The War For Equality During The 20th Century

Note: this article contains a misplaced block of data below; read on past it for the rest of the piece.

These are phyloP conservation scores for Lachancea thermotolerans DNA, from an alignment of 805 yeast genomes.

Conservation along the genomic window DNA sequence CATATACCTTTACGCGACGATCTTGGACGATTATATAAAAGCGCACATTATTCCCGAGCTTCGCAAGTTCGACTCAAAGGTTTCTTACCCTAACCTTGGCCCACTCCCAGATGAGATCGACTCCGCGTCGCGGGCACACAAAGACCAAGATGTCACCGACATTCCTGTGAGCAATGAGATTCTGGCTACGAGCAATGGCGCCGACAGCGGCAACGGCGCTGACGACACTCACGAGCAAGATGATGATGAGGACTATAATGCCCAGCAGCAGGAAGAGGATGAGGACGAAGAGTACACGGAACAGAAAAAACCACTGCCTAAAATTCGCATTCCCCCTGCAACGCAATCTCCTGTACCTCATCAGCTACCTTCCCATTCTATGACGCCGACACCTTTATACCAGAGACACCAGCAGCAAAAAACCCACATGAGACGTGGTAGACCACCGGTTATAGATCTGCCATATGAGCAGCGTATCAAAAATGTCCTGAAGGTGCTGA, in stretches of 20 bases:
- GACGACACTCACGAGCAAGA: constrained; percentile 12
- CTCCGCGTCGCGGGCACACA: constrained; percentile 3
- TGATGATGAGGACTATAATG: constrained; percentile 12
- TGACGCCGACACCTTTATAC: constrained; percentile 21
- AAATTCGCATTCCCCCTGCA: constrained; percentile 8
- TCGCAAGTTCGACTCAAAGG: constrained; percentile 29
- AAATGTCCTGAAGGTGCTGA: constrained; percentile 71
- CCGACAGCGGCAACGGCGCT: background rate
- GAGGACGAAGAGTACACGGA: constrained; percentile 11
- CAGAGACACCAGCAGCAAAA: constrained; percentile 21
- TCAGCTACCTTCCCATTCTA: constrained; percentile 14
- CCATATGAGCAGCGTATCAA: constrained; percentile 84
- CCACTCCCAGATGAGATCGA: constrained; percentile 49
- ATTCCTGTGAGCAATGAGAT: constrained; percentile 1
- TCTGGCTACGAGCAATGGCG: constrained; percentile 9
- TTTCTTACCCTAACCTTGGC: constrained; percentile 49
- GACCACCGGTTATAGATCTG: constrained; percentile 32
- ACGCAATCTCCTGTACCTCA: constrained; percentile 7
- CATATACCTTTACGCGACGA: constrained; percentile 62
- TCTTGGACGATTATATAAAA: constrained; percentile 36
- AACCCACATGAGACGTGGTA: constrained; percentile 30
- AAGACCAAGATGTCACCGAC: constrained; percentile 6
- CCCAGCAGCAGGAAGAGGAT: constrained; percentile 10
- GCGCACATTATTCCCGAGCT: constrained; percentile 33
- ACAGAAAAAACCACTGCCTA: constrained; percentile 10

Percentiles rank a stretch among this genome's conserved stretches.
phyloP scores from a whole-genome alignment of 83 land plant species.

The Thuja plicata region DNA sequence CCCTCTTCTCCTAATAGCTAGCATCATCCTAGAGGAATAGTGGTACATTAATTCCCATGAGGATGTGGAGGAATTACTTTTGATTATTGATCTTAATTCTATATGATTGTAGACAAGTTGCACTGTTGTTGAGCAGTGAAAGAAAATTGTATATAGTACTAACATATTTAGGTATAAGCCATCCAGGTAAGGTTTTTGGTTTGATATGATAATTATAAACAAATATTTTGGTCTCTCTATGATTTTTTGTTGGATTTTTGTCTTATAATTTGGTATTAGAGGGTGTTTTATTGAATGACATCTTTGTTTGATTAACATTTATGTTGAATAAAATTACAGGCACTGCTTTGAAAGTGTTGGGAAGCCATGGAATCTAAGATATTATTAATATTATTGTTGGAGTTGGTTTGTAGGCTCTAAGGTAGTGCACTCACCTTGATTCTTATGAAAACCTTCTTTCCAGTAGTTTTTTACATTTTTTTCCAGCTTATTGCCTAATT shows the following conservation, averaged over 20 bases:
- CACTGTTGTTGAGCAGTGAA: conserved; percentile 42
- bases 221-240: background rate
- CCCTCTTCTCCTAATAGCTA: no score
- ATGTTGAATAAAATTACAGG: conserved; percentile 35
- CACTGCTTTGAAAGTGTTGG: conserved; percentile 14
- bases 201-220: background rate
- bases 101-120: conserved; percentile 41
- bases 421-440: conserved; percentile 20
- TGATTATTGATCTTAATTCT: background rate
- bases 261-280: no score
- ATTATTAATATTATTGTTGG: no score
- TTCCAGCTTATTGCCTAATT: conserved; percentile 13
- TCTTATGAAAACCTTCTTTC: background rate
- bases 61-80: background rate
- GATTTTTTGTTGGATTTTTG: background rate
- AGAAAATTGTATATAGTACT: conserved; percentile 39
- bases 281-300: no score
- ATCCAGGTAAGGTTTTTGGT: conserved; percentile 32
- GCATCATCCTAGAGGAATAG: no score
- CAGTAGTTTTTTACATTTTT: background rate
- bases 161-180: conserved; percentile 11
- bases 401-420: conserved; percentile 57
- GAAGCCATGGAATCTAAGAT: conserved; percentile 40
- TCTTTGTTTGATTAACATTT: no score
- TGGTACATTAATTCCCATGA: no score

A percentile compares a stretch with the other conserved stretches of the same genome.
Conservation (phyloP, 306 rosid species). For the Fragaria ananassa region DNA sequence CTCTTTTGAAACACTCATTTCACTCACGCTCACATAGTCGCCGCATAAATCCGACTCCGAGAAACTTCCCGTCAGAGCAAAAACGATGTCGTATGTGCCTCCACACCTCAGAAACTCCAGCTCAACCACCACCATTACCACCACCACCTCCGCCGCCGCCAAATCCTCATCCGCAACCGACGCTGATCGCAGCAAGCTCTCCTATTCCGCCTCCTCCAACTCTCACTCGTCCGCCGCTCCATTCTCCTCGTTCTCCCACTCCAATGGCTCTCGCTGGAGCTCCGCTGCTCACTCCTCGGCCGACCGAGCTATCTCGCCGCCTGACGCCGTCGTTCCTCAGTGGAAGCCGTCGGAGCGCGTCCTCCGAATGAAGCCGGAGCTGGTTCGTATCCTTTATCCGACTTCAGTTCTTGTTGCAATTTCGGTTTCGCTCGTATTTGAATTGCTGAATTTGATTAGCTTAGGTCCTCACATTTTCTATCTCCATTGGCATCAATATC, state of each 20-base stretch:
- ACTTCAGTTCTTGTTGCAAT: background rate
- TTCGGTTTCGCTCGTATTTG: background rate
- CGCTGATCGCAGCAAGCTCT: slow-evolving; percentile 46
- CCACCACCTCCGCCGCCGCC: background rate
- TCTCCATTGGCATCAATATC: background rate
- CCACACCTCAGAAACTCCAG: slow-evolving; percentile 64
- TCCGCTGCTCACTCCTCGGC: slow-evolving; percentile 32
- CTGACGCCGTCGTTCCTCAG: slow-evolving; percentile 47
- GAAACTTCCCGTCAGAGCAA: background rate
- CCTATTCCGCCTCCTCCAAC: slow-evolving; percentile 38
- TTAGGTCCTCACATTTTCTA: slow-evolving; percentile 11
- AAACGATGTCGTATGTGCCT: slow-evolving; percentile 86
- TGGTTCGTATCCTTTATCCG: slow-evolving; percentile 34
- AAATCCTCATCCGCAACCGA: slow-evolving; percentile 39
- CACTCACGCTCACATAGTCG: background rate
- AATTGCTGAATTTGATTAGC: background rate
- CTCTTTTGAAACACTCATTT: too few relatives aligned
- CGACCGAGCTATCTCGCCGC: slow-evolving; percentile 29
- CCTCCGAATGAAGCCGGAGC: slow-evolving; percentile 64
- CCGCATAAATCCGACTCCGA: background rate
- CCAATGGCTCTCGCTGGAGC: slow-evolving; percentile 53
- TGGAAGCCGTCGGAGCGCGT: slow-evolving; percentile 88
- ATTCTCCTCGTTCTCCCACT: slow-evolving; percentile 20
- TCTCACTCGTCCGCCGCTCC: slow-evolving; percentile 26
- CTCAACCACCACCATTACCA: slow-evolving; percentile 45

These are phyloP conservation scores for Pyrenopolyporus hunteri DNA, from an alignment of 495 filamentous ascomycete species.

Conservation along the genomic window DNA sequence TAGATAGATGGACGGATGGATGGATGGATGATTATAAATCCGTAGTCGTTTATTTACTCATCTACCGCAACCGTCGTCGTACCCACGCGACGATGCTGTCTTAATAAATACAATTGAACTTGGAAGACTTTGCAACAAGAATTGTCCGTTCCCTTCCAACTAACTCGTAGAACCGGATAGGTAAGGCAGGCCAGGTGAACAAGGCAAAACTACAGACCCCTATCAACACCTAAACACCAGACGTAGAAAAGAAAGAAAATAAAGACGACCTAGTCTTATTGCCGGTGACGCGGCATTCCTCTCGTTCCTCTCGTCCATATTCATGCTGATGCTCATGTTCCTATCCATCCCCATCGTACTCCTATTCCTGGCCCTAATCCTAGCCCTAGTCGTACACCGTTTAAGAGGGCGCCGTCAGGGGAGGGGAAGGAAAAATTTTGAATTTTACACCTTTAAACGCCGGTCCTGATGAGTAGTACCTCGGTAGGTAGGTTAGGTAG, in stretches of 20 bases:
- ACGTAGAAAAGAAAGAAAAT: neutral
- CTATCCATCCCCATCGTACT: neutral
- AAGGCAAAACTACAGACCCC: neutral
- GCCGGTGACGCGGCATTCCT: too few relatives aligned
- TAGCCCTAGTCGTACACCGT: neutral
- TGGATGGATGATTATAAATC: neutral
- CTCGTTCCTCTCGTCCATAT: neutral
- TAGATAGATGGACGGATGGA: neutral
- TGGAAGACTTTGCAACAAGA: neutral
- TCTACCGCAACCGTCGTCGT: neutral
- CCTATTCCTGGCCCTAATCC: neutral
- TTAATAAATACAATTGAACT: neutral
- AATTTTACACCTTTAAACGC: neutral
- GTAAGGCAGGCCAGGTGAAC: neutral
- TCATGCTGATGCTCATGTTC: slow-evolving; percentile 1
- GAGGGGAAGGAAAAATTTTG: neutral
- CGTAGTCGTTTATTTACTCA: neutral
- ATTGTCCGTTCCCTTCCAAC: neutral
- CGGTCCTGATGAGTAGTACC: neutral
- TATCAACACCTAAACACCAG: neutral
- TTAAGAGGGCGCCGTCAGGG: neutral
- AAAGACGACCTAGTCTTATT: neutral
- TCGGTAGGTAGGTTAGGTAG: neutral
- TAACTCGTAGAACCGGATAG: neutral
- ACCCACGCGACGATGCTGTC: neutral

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The War for Equality The first half of the Twentieth century witnessed both WWI and WWII and another war as well; the War for Equality. With a racism and persecution at a high level, racial minorities were ready to fight back. In the first half of the Twentieth century the mistreatment of racial minorities led to a War for Equality; fought on many levels with varying levels of success. The war was fierce and did not end in the first half of the Twentieth Century. Like any war the War for Equality had its’ causes, in this case the war was brought about by the continued mistreatment of racial minorities. This mistreatment came in many forms: segregation, violation of other civil rights, and violence. Racial minorities faced segregation on different levels. Blacks were kept out of public facilities in the South, Mexicans in the West, and Chinese out of America itself. In 1896 The Supreme Court case, Plessy v. Ferguson, determined separate public facilities were constitutional as long they were equal, allowing segregation of racial minorities. Segregated facilities rarely proved equal. While the Supreme Court ruling kept blacks out of white facilities, the Chinese Exclusion Act kept the Chinese out of America. The Chinese Exclusion Act, renewed in 1902, made it increasingly difficult for Chinese to enter America, while also making it easier for them to be deported (Chinese Exclusion Act). Consequently, Mexicans filled the role of cheap laborers that Chinese previously

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